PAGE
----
To accept or not accept? Employees’ Duty to Mitigate Upon the Sale of a Business


What happens to employees when a company sells its business but neither party wants to fully take on all of the liabilities associated with the current employees?

This often happens in relation to the reasonable and statutory notice of employees “bag” without the parties truly knowing “who” should be left holding this bag.  With long serving and higher-level employees, this bag can be quite hefty.

The “structure” of the sale will significantly answer this question.  Is it an asset or share sale?

As a rule of thumb, sellers prefer share sales where all of the assets and liabilities (including the notice bag) go to the buyer, who will “stand in the shoes” of the seller – including in relation to employment contracts, and buyers prefer asset sales where they can pick and choose what assets and liabilities they take on – including employees they offer new employment to and on what terms and conditions.

Often as part of asset sales sellers negotiate into their deals, with or without a reduction in the purchase price for the value of the notice bag, the requirement that the buyers offer new contracts to the employees that both recognize their past service to the seller and are “substantially similar” to their existing employment contracts.  Doing so both insulates the sellers from wrongful dismissal claims and takes care of the former employees.  This apparently did not occur when Imperial Oil Ltd. Sold part of its business (i.e., an asset sale) to Mac’s Convenience Stores Inc. and resulted in the newest Ontario Court of Appeal (OCA) decision in Dussault v. Imperial Oil Ltd., [2019] O.J. 2800 that confirms that any offer of alternate employment isn’t “comparable” and doesn’t automatically satisfy an employee’s duty to mitigate their reasonable notice damages.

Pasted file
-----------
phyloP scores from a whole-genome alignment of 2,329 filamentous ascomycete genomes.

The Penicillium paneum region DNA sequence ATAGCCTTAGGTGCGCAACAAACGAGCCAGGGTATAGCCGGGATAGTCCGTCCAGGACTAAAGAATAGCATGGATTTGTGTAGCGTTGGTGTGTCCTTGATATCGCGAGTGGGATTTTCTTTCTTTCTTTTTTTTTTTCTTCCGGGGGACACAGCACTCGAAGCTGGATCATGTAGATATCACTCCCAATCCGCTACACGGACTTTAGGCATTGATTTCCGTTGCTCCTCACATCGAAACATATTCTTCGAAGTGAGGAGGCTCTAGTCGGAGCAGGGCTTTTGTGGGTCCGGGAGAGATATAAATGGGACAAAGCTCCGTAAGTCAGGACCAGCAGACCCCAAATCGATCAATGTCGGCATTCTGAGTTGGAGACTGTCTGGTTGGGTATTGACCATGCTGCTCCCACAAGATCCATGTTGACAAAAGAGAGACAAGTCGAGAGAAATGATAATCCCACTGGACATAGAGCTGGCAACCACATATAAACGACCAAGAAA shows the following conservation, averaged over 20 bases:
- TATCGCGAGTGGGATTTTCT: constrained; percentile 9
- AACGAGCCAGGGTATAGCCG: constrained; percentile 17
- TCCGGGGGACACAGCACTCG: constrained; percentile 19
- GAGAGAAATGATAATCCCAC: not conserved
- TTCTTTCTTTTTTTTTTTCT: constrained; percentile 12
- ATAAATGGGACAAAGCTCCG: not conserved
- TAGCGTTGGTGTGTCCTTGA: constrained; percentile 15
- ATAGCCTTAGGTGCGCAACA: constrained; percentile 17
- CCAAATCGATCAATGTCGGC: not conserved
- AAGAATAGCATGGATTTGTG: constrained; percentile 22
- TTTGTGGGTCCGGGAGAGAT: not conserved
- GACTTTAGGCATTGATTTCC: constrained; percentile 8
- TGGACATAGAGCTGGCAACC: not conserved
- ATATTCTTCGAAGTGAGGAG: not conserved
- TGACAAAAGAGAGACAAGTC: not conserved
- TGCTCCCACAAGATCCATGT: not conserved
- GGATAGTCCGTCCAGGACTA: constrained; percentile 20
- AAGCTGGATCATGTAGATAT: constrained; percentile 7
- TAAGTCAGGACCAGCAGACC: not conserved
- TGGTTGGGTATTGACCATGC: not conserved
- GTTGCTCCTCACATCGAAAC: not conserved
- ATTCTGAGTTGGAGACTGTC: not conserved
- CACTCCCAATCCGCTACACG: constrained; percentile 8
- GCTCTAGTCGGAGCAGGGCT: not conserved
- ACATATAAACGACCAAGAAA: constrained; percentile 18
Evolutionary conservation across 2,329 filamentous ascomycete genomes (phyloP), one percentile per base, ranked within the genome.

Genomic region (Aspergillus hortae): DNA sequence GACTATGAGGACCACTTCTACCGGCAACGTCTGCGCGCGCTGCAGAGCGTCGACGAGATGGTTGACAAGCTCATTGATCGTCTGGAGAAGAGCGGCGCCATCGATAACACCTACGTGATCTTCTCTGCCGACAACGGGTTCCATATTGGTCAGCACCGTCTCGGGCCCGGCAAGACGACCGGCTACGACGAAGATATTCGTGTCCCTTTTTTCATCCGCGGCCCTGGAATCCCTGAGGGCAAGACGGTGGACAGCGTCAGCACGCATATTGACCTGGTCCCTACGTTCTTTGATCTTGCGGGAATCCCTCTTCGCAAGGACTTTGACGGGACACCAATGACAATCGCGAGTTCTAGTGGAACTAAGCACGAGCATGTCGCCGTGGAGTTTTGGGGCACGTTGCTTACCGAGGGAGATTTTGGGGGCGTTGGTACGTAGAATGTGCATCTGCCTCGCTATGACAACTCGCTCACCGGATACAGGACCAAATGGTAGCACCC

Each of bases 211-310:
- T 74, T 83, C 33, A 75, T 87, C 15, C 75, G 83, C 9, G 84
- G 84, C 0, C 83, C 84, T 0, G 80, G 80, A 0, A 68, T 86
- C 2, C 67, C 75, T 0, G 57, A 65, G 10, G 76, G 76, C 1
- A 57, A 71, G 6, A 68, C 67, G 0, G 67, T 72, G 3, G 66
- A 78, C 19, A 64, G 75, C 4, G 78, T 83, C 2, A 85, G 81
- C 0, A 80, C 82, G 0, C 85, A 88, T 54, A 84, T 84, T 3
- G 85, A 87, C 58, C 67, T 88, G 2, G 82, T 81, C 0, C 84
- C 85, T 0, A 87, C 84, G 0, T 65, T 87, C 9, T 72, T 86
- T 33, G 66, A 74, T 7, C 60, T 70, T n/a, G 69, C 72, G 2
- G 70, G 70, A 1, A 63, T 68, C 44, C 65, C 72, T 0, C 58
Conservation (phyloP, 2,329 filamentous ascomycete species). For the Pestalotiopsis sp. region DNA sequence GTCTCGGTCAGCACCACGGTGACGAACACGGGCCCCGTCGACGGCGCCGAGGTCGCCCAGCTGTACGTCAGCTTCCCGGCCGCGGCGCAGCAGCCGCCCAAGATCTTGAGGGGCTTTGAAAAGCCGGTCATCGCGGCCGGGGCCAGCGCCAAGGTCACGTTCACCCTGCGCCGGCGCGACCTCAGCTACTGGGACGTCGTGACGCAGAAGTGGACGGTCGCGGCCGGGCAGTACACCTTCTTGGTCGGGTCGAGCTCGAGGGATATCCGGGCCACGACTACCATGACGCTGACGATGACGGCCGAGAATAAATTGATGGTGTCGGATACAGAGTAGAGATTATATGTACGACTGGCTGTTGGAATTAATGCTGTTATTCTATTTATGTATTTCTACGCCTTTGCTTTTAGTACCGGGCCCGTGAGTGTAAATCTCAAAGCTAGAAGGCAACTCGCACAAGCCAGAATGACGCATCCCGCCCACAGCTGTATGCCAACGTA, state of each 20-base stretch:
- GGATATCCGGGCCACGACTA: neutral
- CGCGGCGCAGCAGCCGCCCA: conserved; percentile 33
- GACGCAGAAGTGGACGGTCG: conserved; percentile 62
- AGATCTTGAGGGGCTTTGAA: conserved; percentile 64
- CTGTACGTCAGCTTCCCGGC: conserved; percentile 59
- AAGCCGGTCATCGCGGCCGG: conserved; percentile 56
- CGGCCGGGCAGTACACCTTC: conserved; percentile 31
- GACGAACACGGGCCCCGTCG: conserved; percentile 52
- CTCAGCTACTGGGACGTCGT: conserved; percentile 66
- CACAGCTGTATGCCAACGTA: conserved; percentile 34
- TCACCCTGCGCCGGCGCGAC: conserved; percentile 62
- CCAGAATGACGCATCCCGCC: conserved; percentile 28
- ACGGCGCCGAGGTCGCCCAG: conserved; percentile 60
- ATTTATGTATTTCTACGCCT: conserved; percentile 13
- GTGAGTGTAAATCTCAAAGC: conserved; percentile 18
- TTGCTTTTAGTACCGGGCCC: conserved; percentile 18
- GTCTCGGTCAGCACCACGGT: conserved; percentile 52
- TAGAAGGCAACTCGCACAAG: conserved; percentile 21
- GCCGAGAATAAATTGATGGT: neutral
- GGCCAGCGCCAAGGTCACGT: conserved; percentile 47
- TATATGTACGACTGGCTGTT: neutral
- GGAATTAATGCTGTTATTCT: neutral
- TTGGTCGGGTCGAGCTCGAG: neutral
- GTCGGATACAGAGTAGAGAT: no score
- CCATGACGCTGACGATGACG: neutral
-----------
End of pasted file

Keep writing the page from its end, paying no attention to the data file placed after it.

In the Dussault decision, the plaintiffs Dussault and Pugliese were both long service managerial employees of over 39 and 36 years respectively – meaning they were employees under the common law who out of the gate were entitled to 24 months of reasonable notice based on their total compensation packages, subject to their duty to mitigate.  The plaintiffs’ compensation packages with Imperial included base salaries and participation in both a savings and retirement income plan.

Mac’s offer of employment did not recognize the plaintiffs’ substantial years of service with Imperial, only guaranteed their base salary for 18 months (and decreased it thereafter) and provided a one-time lump sum payment to compensate them for the reduction in their benefit plans (i.e., no more savings and pension plan employer contributions of 3% of base salary each – 6% total) on the condition that they sign a full and final release in favour of Mac’s.

The plaintiffs refused Mac’s offer of employment and turned back to Imperial to provide reasonable notice.  When Imperial refused they brought wrongful dismissal claims.  Being so confident in their entitlements, the employees proceeded with summary judgement motions and were each awarded 26 months of reasonable notice (albeit not reflective of their total compensation packages as only awarded 3% of their 6% of base of employer contributions) given that the motion judge agreed that the offers were unreasonable.

Imperial appealed the motion judge’s decision arguing that the employees failed their duty to mitigate (but not on the length of notice – 26 months) and the employees cross-appealed it in relation to the award of only half of their employer contributions.  The OCA dismissed Imperial’s appeal, allowed the cross-appeal and awarded the missing 3% of base as well as partial indemnity costs of the appeal of $22,000 reaffirming that employees are entitled to compensation equivalent to the compensation they would have earned if they had remained employed during the reasonable notice period.

The take aways: 

Before engaging in a sale of business transaction, ensure that you seek advice and understand all implications of the deal’s structure (as there are tax and other implications).      

Be aware that the answer to the question whether an offer of alternate employment arising out of a transaction is comparable is a fact driven analysis involving consideration of the all of the terms and conditions being offered (e.g., the location and hours of the work, the new job’s status, the entire compensation package relative vs. the former terms and conditions of employment).

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